“If it weren’t for us, Ana wouldn’t have died and her sisters wouldn’t have been forced to suffer at the hands of her angry ghost.”
Release Date: March 24, 2020
Publisher: Algonquin Young Readers
Price: $17.02 (hardcover)
The Torres sisters dream of escape. Escape from their needy and despotic widowed father, and from their San Antonio neighborhood, full of old San Antonio families and all the traditions and expectations that go along with them. In the summer after her senior year of high school, Ana, the oldest sister, falls to her death from her bedroom window. A year later, her three younger sisters, Jessica, Iridian, and Rosa, are still consumed by grief and haunted by their sister’s memory. Their dream of leaving Southtown now seems out of reach. But then strange things start happening around the house: mysterious laughter, mysterious shadows, mysterious writing on the walls. The sisters begin to wonder if Ana really is haunting them, trying to send them a message—and what exactly she’s trying to say.
In a stunning follow-up to her National Book Award–longlisted novel All the Wind in the World, Samantha Mabry weaves an aching, magical novel that is one part family drama, one part ghost story, and one part love story.
Despite the fact that this novel is being marketed as a modern version of Little Women (there are four sisters after all), that’s the only resemblance the novel had with the literary classic we all know and love. Instead, this novel reminded me more of The Virgin Suicides with the ongoing ennui that the Torres sisters have to deal with after the death of their beloved older sister, Ana. The fact that a group of neighborhood boys are always watching and obsessing over the sisters, adds on to the resemblance between the two novels. Some reviewers have considered this novel as a retelling of King Lear, since the father figure in this book is quite questionable, unreliable, and just lacks any real parenting skills.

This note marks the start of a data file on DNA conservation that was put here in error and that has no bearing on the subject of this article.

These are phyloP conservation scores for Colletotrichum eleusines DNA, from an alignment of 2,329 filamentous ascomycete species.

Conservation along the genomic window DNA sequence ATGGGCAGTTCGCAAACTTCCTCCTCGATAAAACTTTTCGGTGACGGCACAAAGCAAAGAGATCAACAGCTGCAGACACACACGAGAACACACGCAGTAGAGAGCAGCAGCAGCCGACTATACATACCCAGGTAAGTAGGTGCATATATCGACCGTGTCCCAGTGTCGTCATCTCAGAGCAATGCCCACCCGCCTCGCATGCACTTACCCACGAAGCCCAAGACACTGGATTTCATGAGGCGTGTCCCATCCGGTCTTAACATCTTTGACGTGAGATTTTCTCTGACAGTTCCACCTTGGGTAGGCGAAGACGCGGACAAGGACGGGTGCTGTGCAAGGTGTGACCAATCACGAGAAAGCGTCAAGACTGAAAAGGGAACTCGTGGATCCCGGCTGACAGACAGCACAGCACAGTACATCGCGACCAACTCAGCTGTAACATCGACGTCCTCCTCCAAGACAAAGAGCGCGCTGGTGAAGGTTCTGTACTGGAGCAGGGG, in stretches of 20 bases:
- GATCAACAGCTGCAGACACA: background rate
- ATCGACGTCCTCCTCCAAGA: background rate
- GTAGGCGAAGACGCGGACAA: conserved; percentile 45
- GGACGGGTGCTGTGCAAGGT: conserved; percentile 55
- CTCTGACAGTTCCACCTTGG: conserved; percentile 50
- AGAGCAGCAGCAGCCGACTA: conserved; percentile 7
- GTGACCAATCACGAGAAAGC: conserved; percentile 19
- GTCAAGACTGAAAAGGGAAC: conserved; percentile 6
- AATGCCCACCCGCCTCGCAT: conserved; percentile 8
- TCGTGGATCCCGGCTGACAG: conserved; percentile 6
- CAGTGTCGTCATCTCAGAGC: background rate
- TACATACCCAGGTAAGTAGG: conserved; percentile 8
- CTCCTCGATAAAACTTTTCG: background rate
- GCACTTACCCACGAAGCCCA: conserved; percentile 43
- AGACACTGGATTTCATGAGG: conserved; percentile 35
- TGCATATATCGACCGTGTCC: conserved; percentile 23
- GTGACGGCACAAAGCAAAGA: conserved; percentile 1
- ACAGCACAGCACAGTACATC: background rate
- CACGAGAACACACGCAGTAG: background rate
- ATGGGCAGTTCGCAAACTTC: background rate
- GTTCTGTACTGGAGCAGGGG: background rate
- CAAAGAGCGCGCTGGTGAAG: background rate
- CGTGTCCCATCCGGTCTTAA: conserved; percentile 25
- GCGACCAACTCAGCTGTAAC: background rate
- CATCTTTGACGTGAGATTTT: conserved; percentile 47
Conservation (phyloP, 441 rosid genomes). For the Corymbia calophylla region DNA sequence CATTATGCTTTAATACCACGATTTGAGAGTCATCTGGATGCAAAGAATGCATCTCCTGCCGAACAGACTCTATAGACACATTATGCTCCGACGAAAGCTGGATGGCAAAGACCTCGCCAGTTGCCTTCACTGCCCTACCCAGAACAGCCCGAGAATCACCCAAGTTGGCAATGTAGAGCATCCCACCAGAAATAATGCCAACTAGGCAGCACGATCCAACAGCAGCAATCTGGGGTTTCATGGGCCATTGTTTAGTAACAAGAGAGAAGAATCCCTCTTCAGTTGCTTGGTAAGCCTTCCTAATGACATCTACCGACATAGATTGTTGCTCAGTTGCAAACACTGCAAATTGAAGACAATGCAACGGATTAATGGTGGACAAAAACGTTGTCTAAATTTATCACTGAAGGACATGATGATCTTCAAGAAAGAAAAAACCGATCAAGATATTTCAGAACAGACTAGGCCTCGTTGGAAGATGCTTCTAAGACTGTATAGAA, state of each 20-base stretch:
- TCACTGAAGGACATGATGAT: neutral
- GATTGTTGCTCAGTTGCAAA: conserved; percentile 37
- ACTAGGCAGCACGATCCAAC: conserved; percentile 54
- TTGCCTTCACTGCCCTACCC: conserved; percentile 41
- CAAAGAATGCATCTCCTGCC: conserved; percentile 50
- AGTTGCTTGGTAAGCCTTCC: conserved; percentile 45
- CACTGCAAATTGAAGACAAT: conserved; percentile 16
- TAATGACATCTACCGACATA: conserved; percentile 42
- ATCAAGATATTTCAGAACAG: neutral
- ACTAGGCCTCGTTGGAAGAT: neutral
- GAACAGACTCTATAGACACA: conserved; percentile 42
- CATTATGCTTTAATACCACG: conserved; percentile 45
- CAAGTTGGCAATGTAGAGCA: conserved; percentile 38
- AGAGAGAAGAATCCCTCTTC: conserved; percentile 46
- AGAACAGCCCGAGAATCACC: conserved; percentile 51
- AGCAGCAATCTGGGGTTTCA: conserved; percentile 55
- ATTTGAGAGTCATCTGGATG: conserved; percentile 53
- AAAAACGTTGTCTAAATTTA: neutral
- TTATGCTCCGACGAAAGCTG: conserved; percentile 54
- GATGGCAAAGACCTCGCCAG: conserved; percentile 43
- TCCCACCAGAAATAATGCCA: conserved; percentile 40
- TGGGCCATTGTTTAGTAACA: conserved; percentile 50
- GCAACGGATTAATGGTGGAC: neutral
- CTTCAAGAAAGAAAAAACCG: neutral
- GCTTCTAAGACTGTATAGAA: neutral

However, with all these comparisons being made, Tigers, Not Daughters is a unique ghost story. Because ultimately, this is what the book is about, the ghost of Ana Torres haunting the lives and house of the remaining Torres sisters, Iridian, Jessica, and Rosa. The book is told in four points of views, from Peter’s (one of the boys that’s always hanging out at Hector’s house who lives fairly close to the Torres family as they have a good view of all the happenings that go on in the household), Rosa, Iridian, and Jessica.
I’ll admit that I enjoyed Iridian’s and Jessica’s points of view much more than the other two. Iridian was obsessed with Anne Rice’s novel The Witching Hour, and spent most of the novel re-reading that book and trying to write her own supernatural romance, while Jessica was the so-called mean sister filled with anger, but that after Ana’s death tried to fit into the void that Ana left behind to the point of wearing her sister’s makeup, taking up residence in her former room, and even going as far as dating Ana’s boyfriend.
The haunting is slow like a Southern Gothic novel (although it takes place in San Antonio in a predominantly Latino community). There are a lot of creepy moments and an underlying feeling of dread that coats this novel in a claustrophobic clutch and doesn’t let you go till the very end.
You don’t read this novel merely for the plot alone, but rather to live through the dark chilling ride that it provides.
*Thank you so much to NetGalley and Algonquin Young Readers for the digital copy of this book in exchange for an honest review!